What was the last book you read and what are you currently reading?
Believe it or not, The Letters of Vincent Van Gogh at present. Previously, Gould's Book of Fish - Fantastic, magical imagination and an eye-opener into the early days of white settlement in Tasmania.
What inspired you to write a book about refugees?
Encountering these brave, unassuming, incredibly polite, candid kids. I was moved above all by their courage and by the simplicity of their desire to go to school.
What research did you undertake?
Before I knew I was writing the book I went as a reporter to the Greek border with Turkey, to Calais, to Athens and Venice - places along the migration route into Europe. As the novel took shape, I went to some of the places in between - Genoa and back to Nice and back to the places in Paris where I first met and spoke to these brave kids. I also read everything I could on Afghanistan to build up the back story of the boys' lives.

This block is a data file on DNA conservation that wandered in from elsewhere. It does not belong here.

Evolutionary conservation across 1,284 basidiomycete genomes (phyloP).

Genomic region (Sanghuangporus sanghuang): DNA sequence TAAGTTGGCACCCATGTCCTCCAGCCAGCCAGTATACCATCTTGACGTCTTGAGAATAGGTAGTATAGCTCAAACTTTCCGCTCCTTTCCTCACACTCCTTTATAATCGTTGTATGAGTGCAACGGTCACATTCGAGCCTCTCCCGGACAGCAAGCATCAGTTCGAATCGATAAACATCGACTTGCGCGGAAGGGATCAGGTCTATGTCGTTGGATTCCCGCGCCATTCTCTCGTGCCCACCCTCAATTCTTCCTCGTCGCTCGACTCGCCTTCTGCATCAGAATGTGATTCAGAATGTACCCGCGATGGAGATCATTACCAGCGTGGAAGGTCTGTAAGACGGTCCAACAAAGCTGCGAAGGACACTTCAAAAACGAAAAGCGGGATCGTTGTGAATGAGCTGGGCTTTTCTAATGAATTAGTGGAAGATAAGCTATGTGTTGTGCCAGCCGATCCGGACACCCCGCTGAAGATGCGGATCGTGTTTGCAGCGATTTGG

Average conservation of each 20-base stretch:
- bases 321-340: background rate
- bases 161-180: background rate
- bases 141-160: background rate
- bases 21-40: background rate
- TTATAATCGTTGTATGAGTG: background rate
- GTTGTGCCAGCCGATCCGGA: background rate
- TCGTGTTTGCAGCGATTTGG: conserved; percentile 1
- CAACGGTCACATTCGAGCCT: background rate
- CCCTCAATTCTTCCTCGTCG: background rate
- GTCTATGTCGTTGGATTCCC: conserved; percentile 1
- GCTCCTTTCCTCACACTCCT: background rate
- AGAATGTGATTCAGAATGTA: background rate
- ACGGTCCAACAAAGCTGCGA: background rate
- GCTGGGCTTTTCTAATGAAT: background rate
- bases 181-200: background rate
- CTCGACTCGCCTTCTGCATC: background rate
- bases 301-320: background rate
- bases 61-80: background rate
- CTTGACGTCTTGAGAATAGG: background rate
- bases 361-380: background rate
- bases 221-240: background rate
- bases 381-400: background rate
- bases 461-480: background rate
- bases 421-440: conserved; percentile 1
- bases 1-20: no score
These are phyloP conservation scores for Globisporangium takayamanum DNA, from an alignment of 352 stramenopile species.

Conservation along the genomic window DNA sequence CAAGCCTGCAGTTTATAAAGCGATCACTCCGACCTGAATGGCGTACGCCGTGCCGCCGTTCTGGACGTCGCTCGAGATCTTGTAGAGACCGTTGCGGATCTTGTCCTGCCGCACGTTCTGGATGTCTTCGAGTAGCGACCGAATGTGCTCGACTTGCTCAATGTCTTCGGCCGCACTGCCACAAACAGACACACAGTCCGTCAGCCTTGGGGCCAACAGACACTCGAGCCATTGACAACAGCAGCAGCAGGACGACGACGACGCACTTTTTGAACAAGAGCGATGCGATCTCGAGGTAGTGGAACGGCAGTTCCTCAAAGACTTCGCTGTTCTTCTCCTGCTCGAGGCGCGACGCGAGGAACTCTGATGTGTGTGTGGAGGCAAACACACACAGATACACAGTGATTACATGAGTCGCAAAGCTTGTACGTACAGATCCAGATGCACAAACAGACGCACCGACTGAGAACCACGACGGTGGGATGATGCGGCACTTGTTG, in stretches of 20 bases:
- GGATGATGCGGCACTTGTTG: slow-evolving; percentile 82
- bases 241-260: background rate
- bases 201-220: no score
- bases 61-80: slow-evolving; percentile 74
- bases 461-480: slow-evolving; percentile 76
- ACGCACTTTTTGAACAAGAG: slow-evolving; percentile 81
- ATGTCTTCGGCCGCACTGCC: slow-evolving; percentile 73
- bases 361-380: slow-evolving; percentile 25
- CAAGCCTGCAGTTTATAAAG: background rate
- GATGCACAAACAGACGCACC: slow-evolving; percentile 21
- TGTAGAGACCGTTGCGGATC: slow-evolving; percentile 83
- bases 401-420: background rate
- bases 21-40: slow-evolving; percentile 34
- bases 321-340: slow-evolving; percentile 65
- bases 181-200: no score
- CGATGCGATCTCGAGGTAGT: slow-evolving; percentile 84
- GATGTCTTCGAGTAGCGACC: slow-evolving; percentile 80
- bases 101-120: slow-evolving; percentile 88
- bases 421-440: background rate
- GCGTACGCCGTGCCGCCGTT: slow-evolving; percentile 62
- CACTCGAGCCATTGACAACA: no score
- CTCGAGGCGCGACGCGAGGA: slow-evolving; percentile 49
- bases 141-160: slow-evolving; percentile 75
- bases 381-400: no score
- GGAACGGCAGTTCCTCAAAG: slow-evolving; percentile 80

Was it difficult to switch between writing non-fiction and writing fiction?
No - because I'd been writing shorter pieces of fiction, but principally I had a big build up of emotional baggage from meeting these children that I was desperate to channel into some other form, so turning to fiction came as a great relief, a way to externalise all the things I'd been holding that couldn't be contained in journalism. Above all it was a great pleasure to write about these moving kids.
What are you working on next?
I have a few leads for a new novel but haven't decided which one I will stick with to fully develop. But I am dying to get fully involved in the next one.
Hinterland is available here.